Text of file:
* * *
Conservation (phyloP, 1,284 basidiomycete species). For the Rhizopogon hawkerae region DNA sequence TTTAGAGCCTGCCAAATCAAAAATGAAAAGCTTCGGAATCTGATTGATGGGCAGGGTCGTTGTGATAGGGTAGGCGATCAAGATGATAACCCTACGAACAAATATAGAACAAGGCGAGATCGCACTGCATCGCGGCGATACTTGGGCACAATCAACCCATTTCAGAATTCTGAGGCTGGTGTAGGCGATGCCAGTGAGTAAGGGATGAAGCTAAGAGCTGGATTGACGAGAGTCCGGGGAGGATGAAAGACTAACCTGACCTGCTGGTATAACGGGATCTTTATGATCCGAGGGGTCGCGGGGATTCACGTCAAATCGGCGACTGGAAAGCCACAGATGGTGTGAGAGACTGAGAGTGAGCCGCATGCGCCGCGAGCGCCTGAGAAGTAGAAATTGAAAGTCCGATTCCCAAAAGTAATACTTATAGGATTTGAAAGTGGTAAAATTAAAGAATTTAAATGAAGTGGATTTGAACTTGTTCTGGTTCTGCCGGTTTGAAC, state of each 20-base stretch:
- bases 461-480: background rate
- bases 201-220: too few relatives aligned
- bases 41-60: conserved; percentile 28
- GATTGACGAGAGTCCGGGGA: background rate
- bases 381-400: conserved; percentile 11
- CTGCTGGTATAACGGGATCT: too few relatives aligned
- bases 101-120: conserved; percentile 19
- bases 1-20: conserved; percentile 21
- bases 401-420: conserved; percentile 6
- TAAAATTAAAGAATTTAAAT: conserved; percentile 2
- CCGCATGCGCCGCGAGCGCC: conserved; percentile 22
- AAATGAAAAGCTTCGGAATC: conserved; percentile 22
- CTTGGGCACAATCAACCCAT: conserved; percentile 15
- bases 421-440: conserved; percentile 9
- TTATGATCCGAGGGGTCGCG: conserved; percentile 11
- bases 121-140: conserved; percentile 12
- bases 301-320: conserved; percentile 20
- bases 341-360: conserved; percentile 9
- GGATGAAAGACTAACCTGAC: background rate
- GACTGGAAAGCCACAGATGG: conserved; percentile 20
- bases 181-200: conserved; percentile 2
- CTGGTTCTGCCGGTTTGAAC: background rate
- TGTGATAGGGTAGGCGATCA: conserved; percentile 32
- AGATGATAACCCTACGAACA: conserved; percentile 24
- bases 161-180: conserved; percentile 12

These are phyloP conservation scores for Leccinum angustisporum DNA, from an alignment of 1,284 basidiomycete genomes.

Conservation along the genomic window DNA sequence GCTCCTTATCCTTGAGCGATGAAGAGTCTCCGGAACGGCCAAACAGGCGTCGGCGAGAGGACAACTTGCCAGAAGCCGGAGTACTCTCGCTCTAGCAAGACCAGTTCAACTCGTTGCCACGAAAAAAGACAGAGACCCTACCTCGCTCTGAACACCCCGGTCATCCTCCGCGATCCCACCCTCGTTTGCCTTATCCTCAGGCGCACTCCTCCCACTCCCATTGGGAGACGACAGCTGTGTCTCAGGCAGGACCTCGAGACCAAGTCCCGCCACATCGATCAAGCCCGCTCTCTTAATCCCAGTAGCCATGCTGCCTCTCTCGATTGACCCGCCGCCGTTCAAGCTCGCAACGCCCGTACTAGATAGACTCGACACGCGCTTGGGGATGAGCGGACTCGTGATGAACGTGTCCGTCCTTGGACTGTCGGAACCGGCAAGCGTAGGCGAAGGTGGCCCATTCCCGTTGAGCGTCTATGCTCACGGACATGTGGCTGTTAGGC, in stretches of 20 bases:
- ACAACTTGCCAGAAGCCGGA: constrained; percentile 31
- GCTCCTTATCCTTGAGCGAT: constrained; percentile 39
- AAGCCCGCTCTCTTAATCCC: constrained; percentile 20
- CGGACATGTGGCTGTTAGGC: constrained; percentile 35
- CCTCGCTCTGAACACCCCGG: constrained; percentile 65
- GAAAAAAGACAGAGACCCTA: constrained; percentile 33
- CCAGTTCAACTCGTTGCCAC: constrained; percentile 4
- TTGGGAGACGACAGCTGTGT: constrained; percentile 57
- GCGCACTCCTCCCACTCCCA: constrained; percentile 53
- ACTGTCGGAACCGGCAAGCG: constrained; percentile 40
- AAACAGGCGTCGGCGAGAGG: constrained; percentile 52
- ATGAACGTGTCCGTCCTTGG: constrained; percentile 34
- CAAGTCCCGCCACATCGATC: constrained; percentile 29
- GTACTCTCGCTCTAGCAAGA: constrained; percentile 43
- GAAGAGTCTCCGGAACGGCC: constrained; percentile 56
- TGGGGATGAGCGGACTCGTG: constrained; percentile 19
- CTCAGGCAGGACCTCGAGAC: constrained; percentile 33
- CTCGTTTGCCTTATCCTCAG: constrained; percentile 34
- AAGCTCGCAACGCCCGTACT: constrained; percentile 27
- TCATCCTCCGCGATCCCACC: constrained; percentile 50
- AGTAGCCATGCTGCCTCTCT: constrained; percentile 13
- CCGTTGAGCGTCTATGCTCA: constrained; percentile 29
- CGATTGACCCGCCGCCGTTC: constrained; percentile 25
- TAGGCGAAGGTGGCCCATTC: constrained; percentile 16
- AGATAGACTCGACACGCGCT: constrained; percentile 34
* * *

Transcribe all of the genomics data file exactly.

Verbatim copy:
Conservation (phyloP, 1,284 basidiomycete species). For the Rhizopogon hawkerae region DNA sequence TTTAGAGCCTGCCAAATCAAAAATGAAAAGCTTCGGAATCTGATTGATGGGCAGGGTCGTTGTGATAGGGTAGGCGATCAAGATGATAACCCTACGAACAAATATAGAACAAGGCGAGATCGCACTGCATCGCGGCGATACTTGGGCACAATCAACCCATTTCAGAATTCTGAGGCTGGTGTAGGCGATGCCAGTGAGTAAGGGATGAAGCTAAGAGCTGGATTGACGAGAGTCCGGGGAGGATGAAAGACTAACCTGACCTGCTGGTATAACGGGATCTTTATGATCCGAGGGGTCGCGGGGATTCACGTCAAATCGGCGACTGGAAAGCCACAGATGGTGTGAGAGACTGAGAGTGAGCCGCATGCGCCGCGAGCGCCTGAGAAGTAGAAATTGAAAGTCCGATTCCCAAAAGTAATACTTATAGGATTTGAAAGTGGTAAAATTAAAGAATTTAAATGAAGTGGATTTGAACTTGTTCTGGTTCTGCCGGTTTGAAC, state of each 20-base stretch:
- bases 461-480: background rate
- bases 201-220: too few relatives aligned
- bases 41-60: conserved; percentile 28
- GATTGACGAGAGTCCGGGGA: background rate
- bases 381-400: conserved; percentile 11
- CTGCTGGTATAACGGGATCT: too few relatives aligned
- bases 101-120: conserved; percentile 19
- bases 1-20: conserved; percentile 21
- bases 401-420: conserved; percentile 6
- TAAAATTAAAGAATTTAAAT: conserved; percentile 2
- CCGCATGCGCCGCGAGCGCC: conserved; percentile 22
- AAATGAAAAGCTTCGGAATC: conserved; percentile 22
- CTTGGGCACAATCAACCCAT: conserved; percentile 15
- bases 421-440: conserved; percentile 9
- TTATGATCCGAGGGGTCGCG: conserved; percentile 11
- bases 121-140: conserved; percentile 12
- bases 301-320: conserved; percentile 20
- bases 341-360: conserved; percentile 9
- GGATGAAAGACTAACCTGAC: background rate
- GACTGGAAAGCCACAGATGG: conserved; percentile 20
- bases 181-200: conserved; percentile 2
- CTGGTTCTGCCGGTTTGAAC: background rate
- TGTGATAGGGTAGGCGATCA: conserved; percentile 32
- AGATGATAACCCTACGAACA: conserved; percentile 24
- bases 161-180: conserved; percentile 12

These are phyloP conservation scores for Leccinum angustisporum DNA, from an alignment of 1,284 basidiomycete genomes.

Conservation along the genomic window DNA sequence GCTCCTTATCCTTGAGCGATGAAGAGTCTCCGGAACGGCCAAACAGGCGTCGGCGAGAGGACAACTTGCCAGAAGCCGGAGTACTCTCGCTCTAGCAAGACCAGTTCAACTCGTTGCCACGAAAAAAGACAGAGACCCTACCTCGCTCTGAACACCCCGGTCATCCTCCGCGATCCCACCCTCGTTTGCCTTATCCTCAGGCGCACTCCTCCCACTCCCATTGGGAGACGACAGCTGTGTCTCAGGCAGGACCTCGAGACCAAGTCCCGCCACATCGATCAAGCCCGCTCTCTTAATCCCAGTAGCCATGCTGCCTCTCTCGATTGACCCGCCGCCGTTCAAGCTCGCAACGCCCGTACTAGATAGACTCGACACGCGCTTGGGGATGAGCGGACTCGTGATGAACGTGTCCGTCCTTGGACTGTCGGAACCGGCAAGCGTAGGCGAAGGTGGCCCATTCCCGTTGAGCGTCTATGCTCACGGACATGTGGCTGTTAGGC, in stretches of 20 bases:
- ACAACTTGCCAGAAGCCGGA: constrained; percentile 31
- GCTCCTTATCCTTGAGCGAT: constrained; percentile 39
- AAGCCCGCTCTCTTAATCCC: constrained; percentile 20
- CGGACATGTGGCTGTTAGGC: constrained; percentile 35
- CCTCGCTCTGAACACCCCGG: constrained; percentile 65
- GAAAAAAGACAGAGACCCTA: constrained; percentile 33
- CCAGTTCAACTCGTTGCCAC: constrained; percentile 4
- TTGGGAGACGACAGCTGTGT: constrained; percentile 57
- GCGCACTCCTCCCACTCCCA: constrained; percentile 53
- ACTGTCGGAACCGGCAAGCG: constrained; percentile 40
- AAACAGGCGTCGGCGAGAGG: constrained; percentile 52
- ATGAACGTGTCCGTCCTTGG: constrained; percentile 34
- CAAGTCCCGCCACATCGATC: constrained; percentile 29
- GTACTCTCGCTCTAGCAAGA: constrained; percentile 43
- GAAGAGTCTCCGGAACGGCC: constrained; percentile 56
- TGGGGATGAGCGGACTCGTG: constrained; percentile 19
- CTCAGGCAGGACCTCGAGAC: constrained; percentile 33
- CTCGTTTGCCTTATCCTCAG: constrained; percentile 34
- AAGCTCGCAACGCCCGTACT: constrained; percentile 27
- TCATCCTCCGCGATCCCACC: constrained; percentile 50
- AGTAGCCATGCTGCCTCTCT: constrained; percentile 13
- CCGTTGAGCGTCTATGCTCA: constrained; percentile 29
- CGATTGACCCGCCGCCGTTC: constrained; percentile 25
- TAGGCGAAGGTGGCCCATTC: constrained; percentile 16
- AGATAGACTCGACACGCGCT: constrained; percentile 34